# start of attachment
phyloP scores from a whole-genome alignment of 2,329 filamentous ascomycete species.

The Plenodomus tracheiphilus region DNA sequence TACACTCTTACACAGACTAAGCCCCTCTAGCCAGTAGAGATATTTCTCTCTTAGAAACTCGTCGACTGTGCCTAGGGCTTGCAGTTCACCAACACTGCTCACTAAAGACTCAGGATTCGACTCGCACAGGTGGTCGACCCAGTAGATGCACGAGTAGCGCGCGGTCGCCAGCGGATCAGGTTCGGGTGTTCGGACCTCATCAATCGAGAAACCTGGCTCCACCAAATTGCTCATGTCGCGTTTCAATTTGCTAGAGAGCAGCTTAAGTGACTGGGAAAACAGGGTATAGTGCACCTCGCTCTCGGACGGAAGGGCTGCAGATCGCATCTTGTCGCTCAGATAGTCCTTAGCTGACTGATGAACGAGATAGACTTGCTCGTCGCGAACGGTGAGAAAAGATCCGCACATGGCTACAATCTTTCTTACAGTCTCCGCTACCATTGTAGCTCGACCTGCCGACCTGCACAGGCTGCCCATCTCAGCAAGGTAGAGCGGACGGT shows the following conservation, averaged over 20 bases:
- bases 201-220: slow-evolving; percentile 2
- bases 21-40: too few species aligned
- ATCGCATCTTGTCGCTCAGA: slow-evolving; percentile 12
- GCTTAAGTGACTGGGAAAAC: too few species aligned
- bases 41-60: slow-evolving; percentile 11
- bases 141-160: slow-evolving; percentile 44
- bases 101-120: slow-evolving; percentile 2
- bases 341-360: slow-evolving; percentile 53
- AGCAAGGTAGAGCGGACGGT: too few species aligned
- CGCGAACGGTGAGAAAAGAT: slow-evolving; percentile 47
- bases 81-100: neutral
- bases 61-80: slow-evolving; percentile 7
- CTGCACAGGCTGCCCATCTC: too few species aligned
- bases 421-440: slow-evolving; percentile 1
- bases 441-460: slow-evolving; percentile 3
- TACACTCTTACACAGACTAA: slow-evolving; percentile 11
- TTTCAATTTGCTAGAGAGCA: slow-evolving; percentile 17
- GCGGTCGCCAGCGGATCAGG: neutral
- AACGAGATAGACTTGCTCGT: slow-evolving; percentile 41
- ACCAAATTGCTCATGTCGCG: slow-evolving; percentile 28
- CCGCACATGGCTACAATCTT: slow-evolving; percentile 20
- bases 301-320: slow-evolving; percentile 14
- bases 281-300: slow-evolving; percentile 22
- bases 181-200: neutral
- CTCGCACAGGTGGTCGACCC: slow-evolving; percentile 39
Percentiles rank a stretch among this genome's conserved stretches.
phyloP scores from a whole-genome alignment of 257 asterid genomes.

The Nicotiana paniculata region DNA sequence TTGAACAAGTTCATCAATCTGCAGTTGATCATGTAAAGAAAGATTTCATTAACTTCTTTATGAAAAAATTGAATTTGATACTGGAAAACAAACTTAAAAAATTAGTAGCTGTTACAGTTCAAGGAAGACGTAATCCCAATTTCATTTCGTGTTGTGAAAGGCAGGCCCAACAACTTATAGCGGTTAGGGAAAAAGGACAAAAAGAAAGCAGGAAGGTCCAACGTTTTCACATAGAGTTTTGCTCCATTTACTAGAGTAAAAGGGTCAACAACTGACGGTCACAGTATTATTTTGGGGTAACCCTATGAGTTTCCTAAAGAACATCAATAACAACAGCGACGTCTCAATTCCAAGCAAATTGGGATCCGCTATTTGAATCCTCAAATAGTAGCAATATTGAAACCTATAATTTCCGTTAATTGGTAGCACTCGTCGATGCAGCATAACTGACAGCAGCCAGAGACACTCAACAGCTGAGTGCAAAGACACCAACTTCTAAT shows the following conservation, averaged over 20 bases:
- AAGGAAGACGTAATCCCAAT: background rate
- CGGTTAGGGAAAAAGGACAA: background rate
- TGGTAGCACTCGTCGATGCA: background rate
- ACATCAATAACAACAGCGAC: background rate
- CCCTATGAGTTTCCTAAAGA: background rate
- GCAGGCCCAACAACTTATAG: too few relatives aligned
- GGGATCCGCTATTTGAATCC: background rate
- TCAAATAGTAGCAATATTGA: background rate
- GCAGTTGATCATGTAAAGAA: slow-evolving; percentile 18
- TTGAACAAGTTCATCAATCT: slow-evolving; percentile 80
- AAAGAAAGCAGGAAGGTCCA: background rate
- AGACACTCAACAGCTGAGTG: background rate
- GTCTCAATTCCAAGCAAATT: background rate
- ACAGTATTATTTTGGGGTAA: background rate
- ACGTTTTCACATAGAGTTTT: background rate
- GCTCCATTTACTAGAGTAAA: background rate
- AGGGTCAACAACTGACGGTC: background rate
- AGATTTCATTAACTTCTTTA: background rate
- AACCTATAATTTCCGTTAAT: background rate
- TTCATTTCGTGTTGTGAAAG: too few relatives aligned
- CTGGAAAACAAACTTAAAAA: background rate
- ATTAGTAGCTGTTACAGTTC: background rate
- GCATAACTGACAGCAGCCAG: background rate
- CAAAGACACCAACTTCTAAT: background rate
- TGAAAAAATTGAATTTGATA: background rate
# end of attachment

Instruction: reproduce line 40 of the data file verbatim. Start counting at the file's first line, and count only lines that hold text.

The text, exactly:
- TTGAACAAGTTCATCAATCT: slow-evolving; percentile 80